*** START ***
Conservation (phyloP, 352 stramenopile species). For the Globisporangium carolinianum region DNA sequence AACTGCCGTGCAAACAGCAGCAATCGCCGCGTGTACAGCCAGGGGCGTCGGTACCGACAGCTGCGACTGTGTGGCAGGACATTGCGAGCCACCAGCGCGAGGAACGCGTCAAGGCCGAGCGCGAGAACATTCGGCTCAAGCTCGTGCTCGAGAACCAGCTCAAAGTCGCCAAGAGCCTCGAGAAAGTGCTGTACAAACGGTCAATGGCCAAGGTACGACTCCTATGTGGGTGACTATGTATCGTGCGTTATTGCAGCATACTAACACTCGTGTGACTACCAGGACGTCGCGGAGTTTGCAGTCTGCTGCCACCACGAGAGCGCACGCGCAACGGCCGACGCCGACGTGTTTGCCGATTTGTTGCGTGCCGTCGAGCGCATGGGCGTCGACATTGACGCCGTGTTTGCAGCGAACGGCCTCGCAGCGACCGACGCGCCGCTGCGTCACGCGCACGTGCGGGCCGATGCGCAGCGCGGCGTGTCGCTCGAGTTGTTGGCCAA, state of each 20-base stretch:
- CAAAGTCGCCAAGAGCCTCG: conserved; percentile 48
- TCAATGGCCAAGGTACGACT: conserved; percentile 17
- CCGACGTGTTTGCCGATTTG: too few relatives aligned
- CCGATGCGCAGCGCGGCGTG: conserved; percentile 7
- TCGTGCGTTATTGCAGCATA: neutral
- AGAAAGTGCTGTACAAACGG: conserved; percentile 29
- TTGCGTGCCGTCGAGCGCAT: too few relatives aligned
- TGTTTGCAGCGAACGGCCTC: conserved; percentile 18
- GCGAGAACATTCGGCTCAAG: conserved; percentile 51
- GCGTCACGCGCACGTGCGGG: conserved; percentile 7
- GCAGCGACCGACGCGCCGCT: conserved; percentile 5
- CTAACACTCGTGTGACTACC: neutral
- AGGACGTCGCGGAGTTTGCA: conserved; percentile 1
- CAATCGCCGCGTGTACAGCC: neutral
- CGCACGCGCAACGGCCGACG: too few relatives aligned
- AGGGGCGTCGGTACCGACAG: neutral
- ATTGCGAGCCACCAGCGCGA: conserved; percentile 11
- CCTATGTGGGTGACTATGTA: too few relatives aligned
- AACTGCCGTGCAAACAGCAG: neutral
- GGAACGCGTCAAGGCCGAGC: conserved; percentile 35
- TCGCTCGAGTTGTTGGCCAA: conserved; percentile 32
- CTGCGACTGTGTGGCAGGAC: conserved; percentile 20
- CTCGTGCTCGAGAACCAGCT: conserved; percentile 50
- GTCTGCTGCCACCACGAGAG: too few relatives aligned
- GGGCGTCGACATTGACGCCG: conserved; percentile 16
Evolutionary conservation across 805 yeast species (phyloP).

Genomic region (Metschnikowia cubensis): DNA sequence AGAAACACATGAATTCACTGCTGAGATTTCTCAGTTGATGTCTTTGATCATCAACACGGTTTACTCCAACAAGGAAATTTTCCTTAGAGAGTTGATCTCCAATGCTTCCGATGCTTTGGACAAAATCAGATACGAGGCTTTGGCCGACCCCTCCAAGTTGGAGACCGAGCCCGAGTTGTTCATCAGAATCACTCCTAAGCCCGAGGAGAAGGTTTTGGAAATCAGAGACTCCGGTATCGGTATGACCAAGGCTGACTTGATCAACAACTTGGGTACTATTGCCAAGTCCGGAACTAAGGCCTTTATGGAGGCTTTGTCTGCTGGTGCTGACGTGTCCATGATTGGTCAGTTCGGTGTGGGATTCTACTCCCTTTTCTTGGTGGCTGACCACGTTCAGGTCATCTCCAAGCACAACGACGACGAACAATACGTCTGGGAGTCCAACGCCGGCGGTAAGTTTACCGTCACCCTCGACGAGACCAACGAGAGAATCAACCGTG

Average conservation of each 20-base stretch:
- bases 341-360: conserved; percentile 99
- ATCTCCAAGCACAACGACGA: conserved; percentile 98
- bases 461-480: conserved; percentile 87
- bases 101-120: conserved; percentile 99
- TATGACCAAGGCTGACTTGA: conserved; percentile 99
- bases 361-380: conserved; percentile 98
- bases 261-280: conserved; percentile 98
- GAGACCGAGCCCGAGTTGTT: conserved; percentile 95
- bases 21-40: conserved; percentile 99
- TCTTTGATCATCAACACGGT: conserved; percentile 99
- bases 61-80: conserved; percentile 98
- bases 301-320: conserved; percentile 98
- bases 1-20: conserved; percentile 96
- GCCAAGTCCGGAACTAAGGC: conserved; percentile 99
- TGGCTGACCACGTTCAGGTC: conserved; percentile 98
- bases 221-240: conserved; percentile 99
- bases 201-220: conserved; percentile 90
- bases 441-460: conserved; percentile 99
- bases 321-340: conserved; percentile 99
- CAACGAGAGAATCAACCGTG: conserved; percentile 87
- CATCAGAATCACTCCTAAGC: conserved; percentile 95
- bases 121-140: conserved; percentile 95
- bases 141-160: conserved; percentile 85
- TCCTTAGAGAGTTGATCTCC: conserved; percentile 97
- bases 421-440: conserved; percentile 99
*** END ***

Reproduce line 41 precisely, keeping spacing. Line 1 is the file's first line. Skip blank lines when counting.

- bases 301-320: conserved; percentile 98